I employ the multi-sensory approach to teaching/learning when working with dylexics in order to involve all the senses, kinesthetic, tactile, visual, auditory, smell, etc. so that various parts of the brain become involved rather than one focci. I also use a phonics approach, having the student identify each phoneme to achieve decoding and blending, and encourage letter substitutions (i.e. "if this is AT, then this is BAT, pull down the letter to make the word SAT ETC), chunking, learning spelling via patterns and lots of repetition. Auditory discrimination practice is provided at all levels as well as visualization games and practice. Teaching may involve fluency exercises, use of sand or rice to obtain tactile reinforcement, body movements, rhythm, art.
I am an experienced K-6 teacher who initially was certified in New Jersey. I taught for 4 years in the public schools, one year in a private school and 3 years as a Title I teacher, at which time I taught groups of 8 at-risk children at various schools. In addition, I have been teaching children ages 8 to 13 at supplementary religious schools for 25 years. I am trained in multi-sensory techniques for teaching reading and math.
I have taught English as a second language to children and adults and have taught within the public schools, at an adult center for literacy and as a literacy volunteer. I am about to complete my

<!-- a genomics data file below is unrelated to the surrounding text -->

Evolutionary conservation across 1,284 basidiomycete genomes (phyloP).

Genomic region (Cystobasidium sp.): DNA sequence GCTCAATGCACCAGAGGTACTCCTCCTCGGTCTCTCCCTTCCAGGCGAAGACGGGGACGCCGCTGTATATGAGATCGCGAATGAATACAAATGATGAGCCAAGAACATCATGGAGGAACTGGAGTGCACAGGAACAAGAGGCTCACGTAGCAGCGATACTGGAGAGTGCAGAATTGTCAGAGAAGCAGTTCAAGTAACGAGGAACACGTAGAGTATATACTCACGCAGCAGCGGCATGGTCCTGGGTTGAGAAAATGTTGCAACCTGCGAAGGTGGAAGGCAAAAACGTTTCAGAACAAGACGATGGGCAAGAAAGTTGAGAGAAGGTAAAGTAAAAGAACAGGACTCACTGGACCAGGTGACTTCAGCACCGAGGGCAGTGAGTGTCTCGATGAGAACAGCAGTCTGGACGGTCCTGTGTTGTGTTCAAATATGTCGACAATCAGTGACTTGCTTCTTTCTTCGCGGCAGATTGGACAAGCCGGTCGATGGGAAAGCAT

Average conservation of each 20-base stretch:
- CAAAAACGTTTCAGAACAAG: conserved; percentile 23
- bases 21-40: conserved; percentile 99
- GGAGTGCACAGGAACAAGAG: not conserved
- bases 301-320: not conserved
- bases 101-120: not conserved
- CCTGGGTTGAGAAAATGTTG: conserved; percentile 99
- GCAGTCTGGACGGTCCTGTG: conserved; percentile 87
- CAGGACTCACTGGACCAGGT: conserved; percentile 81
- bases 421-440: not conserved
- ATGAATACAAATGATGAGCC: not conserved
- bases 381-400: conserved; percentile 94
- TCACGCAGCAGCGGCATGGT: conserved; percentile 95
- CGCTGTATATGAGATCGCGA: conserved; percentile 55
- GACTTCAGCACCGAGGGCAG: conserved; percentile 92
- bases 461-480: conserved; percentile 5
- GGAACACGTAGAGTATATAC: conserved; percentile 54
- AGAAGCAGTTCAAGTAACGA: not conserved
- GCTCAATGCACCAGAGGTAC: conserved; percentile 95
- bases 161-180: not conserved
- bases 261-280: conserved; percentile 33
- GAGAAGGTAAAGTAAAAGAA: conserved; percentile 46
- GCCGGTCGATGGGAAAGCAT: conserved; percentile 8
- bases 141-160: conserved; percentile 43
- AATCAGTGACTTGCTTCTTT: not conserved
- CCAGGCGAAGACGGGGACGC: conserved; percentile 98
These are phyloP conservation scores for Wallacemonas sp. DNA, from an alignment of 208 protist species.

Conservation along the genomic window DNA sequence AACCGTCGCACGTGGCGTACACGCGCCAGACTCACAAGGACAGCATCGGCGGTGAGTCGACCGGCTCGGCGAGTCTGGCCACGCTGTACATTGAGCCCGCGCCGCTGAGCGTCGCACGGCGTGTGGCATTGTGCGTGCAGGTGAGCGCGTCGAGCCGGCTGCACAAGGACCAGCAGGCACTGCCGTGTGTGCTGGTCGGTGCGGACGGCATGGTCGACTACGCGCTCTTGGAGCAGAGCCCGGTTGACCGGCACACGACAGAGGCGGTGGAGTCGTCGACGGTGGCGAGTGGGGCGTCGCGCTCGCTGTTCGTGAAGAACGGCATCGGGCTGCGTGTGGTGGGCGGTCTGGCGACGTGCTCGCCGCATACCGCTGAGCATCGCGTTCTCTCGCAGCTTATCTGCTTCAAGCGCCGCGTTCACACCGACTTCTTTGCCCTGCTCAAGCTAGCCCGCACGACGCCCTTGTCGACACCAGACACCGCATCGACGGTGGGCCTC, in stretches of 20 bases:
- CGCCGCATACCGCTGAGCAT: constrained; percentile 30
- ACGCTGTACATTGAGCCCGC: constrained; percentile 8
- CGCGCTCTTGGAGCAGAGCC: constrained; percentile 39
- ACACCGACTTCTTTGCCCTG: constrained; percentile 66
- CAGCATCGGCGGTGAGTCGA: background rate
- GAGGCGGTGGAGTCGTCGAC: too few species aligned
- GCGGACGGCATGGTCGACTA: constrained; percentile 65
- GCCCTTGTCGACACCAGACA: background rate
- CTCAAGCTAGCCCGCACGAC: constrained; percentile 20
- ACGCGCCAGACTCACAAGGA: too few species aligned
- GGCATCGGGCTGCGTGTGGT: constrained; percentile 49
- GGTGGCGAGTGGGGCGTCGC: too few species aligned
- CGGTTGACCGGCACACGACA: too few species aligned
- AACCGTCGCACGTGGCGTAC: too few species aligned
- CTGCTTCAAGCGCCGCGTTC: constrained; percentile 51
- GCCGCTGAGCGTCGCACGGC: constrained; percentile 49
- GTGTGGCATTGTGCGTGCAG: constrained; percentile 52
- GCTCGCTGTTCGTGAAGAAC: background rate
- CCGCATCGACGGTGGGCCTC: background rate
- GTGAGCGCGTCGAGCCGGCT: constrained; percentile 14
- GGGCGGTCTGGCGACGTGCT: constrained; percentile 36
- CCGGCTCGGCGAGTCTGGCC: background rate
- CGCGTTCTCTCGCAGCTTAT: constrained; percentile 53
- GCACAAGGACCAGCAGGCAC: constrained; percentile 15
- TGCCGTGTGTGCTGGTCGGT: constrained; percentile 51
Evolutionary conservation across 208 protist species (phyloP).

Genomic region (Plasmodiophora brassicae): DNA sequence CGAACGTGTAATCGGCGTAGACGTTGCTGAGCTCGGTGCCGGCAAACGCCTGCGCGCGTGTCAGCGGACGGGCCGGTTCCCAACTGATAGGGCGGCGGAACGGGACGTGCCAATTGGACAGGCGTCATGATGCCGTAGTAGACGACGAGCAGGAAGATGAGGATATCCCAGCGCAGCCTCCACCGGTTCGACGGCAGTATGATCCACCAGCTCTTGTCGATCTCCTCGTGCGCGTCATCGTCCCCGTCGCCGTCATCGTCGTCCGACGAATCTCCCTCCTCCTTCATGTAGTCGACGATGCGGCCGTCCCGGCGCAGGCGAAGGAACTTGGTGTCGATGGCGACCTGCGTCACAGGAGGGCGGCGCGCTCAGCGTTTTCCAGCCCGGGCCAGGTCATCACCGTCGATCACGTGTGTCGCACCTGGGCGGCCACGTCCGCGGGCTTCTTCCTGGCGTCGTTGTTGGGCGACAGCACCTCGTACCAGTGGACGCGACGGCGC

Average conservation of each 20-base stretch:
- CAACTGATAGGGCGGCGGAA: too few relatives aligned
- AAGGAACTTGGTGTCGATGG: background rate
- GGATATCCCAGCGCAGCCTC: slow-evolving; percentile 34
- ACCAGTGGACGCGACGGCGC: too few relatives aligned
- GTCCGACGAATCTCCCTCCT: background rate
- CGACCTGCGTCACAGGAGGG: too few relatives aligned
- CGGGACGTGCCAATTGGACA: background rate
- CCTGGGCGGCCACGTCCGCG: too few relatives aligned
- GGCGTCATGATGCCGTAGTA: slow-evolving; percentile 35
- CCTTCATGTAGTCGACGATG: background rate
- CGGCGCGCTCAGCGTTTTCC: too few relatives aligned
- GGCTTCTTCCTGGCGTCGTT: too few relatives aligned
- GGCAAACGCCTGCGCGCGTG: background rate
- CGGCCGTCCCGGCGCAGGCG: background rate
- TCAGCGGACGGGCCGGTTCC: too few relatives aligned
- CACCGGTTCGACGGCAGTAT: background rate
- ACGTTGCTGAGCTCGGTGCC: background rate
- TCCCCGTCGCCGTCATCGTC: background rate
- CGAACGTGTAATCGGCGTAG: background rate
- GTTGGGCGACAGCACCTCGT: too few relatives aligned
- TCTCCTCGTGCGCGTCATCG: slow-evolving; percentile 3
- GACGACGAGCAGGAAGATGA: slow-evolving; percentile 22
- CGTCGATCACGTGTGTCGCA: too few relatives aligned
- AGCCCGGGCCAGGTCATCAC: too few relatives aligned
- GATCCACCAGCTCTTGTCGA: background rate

TESOL certification in this area. I teach English in English, not the learners first language.
When teaching those who have had little or no experience with English, I use a lot of pictures, demonstrations by body movement, labeling, and short dialogues using practical vocabulary such as "My name is..., I am from...., what is your name...I am glad to meet you....etc. Some beginners need to learn the names of the English letters and their sounds, colors, numbers, and names of common foods and household items. I use a lot of active listening exercises and repetition for beginners. With elementary school children, I use play, i.e., with a doll house, picture books, and lots of visuals to help them learn the names of objects, colors, etc. I read to them for short periods of time so that they get the feel for the language and can interpret what they hear through the pictures.
For more advanced students reading, writing and grammar are introduced and well as direct teaching of vocabulary. Advanced students respond well to discussion topics of interest to them which allow them to gain confidence in spoken language, practice of vocabulary through games, and visual presentations to stimulate and encourage use of language.
I can informally test private students to determine language level or, in an institutional setting, use the Cases or TABE.
I have been a religious school teacher for over 20 years. I am experienced at teaching beginning Hebrew through bar and bat mitzvah. My strength is teaching reading, not conversational Hebrew.
I use a multisensory approach using manipulatives, touch and movement and emphasize auditory and visual recognition of beginning and end consonants and vowel sounds. The student is taught decoding and blending skills along with other means of word recognition.
I am a retired teacher who has taught children and adults with special needs as a tutor and within the context of the classroom. These special needs include learning difficulties, ADD and ADHD and Aspergers, as well as those with mild developmental delay. I approach the child in a gentle but firm manner and teach what the child can learn in the manner he/she learns best. I am extremely patient as use multi-modality approaches.